AI drug discovery startup Isomorphic Labs, which spun out from DeepMind last year, is acquiring talent and a new office as it looks to strike its first business deal
DeepMind chief business officer Colin Murdoch has been tasked with setting up operations at the budding AI firm, and will work closely with DeepMind and Isomorphic Labs CEO Demis Hassabis, reported the Financial Times.
Its announced scaling comes amidst surging interest in the industry, with PitchBook data showing a jump in UK and US funding from $668.5m in 2017, to over $1.6bn this year.
Registered in the UK, the Alphabet subsidiary is in talks with multiple pharmaceutical companies on potential partnerships, with the aim to confirm an agreement in the first half of 2023, as it establishes research and development in the burgeoning drug discovery space.
The work will build on DeepMind’s AlphaFold2 scientific breakthrough, which demonstrates the unprecedented capability to accurately predict all possible protein shapes in the human body.
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An initial target for the project, when announced in November 2020, was to find treatments for two of the world’s most fatal illnesses, Chagas disease and Leishmaniasis.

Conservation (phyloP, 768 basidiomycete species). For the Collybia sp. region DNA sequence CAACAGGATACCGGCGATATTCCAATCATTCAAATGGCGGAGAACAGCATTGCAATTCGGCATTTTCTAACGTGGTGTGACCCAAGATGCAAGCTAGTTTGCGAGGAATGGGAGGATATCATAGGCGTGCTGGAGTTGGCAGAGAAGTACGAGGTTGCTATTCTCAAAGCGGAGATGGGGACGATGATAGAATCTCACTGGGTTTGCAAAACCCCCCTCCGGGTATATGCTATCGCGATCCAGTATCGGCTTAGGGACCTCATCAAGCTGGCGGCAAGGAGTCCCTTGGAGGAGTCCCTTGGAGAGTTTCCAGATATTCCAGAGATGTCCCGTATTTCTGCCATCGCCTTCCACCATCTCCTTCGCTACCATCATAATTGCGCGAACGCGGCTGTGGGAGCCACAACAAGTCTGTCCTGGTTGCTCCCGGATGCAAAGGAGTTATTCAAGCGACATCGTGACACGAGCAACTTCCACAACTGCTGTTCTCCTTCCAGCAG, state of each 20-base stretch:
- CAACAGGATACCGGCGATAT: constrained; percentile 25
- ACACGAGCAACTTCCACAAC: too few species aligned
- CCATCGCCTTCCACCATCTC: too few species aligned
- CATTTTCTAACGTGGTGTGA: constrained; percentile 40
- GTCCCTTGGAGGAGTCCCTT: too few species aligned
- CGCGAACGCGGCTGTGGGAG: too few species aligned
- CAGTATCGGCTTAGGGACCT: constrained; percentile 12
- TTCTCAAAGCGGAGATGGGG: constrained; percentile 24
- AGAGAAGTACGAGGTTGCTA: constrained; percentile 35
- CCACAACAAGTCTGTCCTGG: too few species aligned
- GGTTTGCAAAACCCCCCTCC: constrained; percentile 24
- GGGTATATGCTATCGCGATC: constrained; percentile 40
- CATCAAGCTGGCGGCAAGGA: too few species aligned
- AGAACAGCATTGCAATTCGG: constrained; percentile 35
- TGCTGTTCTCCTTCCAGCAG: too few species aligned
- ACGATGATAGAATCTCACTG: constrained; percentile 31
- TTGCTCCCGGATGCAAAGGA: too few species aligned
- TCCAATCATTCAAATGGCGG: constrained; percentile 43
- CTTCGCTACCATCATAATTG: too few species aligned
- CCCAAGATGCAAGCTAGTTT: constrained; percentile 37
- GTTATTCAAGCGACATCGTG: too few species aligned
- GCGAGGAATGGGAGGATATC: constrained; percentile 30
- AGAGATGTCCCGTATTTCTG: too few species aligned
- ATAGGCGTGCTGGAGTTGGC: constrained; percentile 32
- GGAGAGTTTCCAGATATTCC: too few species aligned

However, “the goal is actually to build an underlying platform which is . . . agnostic to those therapeutic areas,” according to Murdoch.
New appointment Murdoch recently referred to the average time scale for bringing a new treatment to market — around 10 years — and the fact that many projects tend to fail.
He added: “Inspired by the work we did with AlphaFold, we took a deeper look, and basically built conviction that there was a real opportunity here to apply AI to reimagine drugs discovery.”
Speaking on Isomorphic as a startup, Murdoch went on to state that its goal was to produce drugs which we can then partner with pharma to get them out into the clinic and to people with clinical need.”
As well as expanding UK operations, Isomorphic Labs is also set to open an office in Lausanne, Switzerland — an established pharmaceuticals hub home to the likes of Bayer, Novartis and Roche.
While it aims to grow nationally and internationally, the startup recorded a loss of £2.4m for the 11 months to December 2021, according to the UK Companies House.
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